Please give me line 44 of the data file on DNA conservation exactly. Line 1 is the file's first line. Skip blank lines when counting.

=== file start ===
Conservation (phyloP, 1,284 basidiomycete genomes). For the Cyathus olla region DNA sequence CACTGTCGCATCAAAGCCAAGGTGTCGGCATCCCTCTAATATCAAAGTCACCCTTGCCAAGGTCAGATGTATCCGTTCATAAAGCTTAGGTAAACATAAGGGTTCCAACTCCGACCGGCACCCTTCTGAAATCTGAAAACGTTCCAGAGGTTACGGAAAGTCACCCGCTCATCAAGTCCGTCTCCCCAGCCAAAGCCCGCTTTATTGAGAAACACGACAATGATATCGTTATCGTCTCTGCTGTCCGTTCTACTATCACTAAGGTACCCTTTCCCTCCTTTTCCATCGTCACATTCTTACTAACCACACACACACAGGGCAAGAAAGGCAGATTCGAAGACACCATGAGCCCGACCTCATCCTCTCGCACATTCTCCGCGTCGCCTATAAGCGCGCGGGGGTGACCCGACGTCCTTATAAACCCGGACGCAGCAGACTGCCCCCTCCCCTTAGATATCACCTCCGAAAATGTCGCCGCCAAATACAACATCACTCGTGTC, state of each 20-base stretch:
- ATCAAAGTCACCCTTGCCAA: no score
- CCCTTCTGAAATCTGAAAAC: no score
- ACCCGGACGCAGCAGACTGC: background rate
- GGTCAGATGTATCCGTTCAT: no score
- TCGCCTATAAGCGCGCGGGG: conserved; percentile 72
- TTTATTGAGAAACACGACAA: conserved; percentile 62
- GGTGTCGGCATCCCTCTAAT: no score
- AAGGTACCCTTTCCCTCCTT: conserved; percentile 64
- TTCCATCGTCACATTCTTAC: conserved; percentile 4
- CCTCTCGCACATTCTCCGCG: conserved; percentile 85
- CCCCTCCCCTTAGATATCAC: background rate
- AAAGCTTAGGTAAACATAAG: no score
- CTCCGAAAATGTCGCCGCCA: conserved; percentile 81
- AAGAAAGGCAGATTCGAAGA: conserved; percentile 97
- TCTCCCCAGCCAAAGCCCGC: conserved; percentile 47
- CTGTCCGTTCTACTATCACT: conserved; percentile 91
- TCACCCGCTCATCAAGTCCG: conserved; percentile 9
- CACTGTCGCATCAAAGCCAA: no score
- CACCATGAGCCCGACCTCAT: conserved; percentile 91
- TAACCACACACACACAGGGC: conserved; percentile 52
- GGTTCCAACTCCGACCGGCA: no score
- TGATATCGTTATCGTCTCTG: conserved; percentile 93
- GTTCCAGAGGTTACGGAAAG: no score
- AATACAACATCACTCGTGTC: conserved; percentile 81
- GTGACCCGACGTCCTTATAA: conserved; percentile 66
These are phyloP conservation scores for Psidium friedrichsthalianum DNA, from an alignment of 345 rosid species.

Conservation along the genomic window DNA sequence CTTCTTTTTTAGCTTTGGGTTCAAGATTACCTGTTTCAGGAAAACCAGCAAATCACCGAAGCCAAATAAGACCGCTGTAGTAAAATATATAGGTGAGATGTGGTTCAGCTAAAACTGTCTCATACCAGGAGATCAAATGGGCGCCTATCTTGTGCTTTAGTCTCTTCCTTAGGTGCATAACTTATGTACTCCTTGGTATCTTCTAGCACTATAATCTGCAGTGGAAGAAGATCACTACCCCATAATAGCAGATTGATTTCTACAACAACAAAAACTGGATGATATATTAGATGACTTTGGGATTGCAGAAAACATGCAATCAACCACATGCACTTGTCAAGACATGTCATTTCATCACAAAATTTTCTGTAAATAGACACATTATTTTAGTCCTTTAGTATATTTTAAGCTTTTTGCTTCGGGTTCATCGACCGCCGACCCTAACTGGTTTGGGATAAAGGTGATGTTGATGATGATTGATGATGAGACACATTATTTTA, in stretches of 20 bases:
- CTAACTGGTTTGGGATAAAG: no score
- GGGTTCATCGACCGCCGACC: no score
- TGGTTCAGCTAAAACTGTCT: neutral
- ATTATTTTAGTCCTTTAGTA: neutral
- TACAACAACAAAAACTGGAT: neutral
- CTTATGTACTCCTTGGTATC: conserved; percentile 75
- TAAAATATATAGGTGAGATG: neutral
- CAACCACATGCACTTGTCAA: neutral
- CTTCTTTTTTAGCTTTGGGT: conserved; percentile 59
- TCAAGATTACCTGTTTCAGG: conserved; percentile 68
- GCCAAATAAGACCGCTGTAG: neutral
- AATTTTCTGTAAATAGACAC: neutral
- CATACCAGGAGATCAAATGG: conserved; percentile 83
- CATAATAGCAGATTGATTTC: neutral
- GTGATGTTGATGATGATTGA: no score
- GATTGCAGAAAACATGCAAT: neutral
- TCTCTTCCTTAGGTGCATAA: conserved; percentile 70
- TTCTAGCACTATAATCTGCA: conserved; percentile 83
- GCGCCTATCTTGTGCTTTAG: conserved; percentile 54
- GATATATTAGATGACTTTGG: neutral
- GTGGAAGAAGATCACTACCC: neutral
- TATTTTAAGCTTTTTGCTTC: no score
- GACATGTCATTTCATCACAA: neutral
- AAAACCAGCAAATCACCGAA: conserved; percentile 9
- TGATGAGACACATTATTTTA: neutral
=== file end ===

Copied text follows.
- GATTGCAGAAAACATGCAAT: neutral